lona’s skating scene is alive and kicking—the area is a magnet to skateboarders from across the globe. And yet, whilst most people are familiar with the city’s skateboarding culture, not everyone is aware of its thriving roller skating community. From rocking and rolling by the beach to inline skating around the city, here’s a quick glance at the different forms of roller skating in Catalunya’s capital.

SkatePhil dancing by the W Hotel

Derby player Drea Dee

The Derby Players For those unfamiliar with roller derby, it is a female contact sport that involves two teams racing speedily around a track. It is known for its aggressive tactics and tough approach, but there are also a lot of rules to abide by. One member of the Barcelona Roller Derby team is Drea Dee, 27 (Derby name: Murder She Rolled). Originally from Canada, she moved to Barcelona six months ago and has fallen in love with her surroundings already. “Barcelona is a skate city”, she said. The Barcelona Roller Derby team train three times a week, but do not get paid as athletes. “We’re a grassroots organisation, we do everything ourselves,” Drea said. “We teach and train each other, we don’t hire trainers”. In order to start playing for Barcelona Roller Derby, you have to pass a minimum skills set. “If you want to learn how to play derby, you can join the Fresh Meat course. After you pass that, you have to pass your minimum skills.”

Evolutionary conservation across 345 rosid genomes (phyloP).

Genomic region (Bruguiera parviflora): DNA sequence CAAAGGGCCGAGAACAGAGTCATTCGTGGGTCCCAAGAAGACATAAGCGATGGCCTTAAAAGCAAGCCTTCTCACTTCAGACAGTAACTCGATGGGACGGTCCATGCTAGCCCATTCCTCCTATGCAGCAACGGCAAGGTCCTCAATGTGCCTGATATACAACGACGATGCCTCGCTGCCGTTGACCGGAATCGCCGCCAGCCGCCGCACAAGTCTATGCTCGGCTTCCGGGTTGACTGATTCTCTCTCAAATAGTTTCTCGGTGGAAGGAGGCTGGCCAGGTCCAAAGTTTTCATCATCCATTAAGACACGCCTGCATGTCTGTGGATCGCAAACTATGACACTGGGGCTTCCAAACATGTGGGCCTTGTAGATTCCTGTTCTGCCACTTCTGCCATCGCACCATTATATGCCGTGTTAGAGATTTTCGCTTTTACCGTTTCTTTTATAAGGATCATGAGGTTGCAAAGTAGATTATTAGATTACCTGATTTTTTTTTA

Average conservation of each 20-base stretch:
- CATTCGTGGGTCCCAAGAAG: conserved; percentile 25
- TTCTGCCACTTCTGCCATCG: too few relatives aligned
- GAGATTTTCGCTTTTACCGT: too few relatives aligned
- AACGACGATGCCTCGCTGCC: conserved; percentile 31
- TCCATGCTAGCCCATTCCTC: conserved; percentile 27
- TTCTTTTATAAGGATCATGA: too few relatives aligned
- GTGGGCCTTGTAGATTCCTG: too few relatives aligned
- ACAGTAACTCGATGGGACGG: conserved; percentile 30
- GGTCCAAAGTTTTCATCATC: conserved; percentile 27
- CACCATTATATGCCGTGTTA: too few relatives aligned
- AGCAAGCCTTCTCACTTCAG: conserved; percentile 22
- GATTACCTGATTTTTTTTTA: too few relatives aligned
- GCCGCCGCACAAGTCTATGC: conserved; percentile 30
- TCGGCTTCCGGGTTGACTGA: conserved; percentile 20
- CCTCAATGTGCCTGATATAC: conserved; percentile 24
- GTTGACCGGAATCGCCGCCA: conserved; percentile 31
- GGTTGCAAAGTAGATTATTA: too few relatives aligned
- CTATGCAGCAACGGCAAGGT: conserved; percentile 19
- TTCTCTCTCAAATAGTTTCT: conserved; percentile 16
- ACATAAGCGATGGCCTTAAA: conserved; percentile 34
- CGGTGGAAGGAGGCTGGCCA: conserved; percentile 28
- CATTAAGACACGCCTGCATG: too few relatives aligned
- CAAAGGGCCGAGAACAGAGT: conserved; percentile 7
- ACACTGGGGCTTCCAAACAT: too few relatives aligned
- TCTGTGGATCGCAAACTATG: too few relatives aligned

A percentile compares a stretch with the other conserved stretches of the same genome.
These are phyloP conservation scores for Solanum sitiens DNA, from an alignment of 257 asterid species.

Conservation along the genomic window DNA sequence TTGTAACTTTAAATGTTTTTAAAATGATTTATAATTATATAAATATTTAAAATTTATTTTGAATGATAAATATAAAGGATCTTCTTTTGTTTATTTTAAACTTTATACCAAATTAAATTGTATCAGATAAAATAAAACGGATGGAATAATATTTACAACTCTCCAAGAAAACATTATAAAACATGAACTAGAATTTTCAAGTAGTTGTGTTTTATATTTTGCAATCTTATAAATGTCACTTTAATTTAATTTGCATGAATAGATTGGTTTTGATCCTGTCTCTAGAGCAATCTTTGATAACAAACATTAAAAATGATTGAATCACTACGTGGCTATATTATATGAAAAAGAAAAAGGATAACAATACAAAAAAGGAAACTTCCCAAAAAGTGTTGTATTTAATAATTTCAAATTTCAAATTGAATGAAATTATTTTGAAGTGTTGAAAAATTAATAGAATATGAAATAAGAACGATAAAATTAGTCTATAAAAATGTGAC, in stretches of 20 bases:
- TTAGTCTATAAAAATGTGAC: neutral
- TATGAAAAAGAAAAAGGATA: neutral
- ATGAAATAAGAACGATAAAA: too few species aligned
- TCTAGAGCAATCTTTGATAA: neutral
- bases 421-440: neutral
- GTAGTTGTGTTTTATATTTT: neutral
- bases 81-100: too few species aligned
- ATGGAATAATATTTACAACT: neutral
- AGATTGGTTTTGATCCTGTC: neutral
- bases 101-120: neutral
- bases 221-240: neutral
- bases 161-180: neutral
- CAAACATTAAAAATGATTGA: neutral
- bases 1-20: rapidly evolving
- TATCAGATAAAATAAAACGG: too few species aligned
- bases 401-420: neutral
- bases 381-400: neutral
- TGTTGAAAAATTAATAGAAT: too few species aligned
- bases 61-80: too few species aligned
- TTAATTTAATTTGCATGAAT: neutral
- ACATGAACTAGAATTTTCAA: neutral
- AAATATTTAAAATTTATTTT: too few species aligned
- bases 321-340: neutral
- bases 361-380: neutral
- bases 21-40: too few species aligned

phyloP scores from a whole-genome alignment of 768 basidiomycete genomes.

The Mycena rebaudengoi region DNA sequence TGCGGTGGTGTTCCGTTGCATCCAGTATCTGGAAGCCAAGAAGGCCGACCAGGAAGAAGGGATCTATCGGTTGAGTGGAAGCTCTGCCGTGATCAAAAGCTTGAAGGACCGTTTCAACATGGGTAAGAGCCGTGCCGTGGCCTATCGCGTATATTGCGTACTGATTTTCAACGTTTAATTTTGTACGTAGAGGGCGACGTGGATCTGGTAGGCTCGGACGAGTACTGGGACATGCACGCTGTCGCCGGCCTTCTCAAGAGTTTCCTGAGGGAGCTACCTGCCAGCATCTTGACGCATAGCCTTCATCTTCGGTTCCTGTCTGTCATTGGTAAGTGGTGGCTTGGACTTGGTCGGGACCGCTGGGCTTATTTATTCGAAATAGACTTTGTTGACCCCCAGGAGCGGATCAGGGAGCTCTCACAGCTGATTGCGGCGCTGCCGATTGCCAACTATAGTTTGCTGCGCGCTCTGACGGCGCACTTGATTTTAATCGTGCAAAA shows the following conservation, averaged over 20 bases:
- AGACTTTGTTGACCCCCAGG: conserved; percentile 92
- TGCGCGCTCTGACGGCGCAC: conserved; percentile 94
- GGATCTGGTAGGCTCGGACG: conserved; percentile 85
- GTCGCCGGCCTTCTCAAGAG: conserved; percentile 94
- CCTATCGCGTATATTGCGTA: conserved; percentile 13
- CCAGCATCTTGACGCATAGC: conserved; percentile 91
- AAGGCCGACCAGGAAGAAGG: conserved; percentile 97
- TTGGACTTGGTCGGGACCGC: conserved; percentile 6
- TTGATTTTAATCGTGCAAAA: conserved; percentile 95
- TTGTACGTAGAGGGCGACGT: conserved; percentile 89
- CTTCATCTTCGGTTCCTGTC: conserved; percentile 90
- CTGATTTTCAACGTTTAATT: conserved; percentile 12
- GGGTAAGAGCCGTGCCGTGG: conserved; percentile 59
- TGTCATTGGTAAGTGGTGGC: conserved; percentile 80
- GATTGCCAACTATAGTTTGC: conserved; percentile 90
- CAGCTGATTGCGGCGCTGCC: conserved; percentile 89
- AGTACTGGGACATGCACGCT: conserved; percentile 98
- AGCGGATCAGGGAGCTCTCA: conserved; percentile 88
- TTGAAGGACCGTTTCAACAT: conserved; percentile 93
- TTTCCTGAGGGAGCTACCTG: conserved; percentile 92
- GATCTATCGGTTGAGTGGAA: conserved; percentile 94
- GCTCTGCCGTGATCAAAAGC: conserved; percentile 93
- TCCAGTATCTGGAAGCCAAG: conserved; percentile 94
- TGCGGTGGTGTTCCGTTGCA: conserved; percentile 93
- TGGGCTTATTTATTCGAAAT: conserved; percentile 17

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The Dancers Founded by Michelle Barrios in 2011, BCN Roller Dance is a social and cultural group that aims to encourage roller dancing, locally and internationally, as both a sport and medium of self-expression. The group meet every Sunday afternoon, either near the Hotel W beach area or along the Badalona beach front (in front of the Pont del Petroli) for its smooth surface. Spinning and shimmying seamlessly to their chosen soundtrack, they are mesmerising to watch and never fail to attract a crowd with their impressive moves. At present, BCN Roller Dance is the principal organisation in Spain promoting roller dance activities and has plenty lined up over the next couple of months. In June, the organisation will be speaking at TEDx Barcelona Women and between September 18th and 20th it will be presenting its first international festival, Skate Love Barcelona. https://www.facebook. com/bcnrollerdance The Night Owls APB is a non-profit organisation that hosts free guided tours through the city’s labyrinthine streets every Friday night. The routes are organised by volunteers known as ‘Stoppers’, who oversee the skaters’ security, keep the group compact and regulate the traffic. Skaters must be able to maintain a minimum speed and control spin, as well as brake correctly, climb and descend curbs, turn, and independently avoid obstacles. In addition to APB’s Friday night adventures, the association also offers a free beginners class on Tuesday evenings, designed for those who are not yet ready to participate in the tours.